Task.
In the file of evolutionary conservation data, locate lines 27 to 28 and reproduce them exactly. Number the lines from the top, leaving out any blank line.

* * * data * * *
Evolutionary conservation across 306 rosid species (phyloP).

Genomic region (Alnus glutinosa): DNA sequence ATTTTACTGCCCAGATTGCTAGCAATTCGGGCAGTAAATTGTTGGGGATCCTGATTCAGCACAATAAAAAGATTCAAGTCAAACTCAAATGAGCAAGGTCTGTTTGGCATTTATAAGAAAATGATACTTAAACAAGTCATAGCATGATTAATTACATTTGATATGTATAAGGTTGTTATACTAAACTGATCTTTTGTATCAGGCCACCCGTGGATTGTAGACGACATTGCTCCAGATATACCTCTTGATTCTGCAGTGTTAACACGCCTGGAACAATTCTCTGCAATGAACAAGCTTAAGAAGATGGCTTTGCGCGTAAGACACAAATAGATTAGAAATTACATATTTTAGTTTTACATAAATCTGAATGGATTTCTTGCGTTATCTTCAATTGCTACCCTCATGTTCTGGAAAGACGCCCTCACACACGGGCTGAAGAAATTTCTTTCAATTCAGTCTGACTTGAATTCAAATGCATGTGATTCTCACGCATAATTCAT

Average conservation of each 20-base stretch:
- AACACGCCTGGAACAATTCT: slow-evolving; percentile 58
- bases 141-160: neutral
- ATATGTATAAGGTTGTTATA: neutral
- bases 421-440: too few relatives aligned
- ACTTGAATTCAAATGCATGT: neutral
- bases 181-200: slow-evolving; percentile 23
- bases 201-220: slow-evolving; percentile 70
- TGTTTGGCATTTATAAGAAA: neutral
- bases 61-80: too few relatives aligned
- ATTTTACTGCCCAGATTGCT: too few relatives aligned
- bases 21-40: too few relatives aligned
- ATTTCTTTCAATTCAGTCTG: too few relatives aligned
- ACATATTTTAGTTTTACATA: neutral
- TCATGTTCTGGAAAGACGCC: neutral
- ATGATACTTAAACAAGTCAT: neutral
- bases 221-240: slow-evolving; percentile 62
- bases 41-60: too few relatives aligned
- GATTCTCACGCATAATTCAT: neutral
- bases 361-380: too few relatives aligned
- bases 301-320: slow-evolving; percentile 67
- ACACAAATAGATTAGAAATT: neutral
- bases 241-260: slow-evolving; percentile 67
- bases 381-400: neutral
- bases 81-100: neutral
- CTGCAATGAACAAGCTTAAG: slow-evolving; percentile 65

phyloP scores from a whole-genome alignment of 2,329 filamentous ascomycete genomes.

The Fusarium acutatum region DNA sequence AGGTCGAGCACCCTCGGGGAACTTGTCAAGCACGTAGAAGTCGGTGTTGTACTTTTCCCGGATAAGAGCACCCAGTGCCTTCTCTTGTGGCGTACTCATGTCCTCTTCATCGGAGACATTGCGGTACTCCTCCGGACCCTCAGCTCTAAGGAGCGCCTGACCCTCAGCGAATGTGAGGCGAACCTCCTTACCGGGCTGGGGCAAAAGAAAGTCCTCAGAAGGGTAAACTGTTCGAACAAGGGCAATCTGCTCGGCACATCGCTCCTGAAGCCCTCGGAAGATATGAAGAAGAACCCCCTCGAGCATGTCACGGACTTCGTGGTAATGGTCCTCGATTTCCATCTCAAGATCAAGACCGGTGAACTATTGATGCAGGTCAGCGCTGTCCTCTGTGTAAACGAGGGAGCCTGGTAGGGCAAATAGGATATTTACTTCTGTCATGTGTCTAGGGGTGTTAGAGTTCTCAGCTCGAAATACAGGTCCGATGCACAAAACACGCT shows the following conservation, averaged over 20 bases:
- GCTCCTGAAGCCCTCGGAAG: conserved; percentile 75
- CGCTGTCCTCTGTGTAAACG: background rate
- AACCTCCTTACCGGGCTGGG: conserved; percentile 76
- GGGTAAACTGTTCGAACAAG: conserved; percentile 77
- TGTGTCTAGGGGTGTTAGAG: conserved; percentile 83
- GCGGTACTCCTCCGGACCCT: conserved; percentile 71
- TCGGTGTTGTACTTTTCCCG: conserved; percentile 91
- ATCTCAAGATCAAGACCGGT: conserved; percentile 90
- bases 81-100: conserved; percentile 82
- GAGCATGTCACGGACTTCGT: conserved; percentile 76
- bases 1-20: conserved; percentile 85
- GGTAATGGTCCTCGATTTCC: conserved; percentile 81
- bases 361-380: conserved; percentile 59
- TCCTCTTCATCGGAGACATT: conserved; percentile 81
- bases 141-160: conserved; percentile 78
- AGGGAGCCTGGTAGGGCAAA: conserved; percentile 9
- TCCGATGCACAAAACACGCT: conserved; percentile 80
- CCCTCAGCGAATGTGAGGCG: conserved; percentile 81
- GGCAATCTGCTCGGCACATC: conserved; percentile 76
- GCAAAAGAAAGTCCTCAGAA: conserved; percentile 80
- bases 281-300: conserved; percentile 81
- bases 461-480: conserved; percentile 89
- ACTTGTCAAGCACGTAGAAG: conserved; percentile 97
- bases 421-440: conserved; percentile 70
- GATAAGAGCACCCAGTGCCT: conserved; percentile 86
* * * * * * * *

- bases 81-100: neutral
- CTGCAATGAACAAGCTTAAG: slow-evolving; percentile 65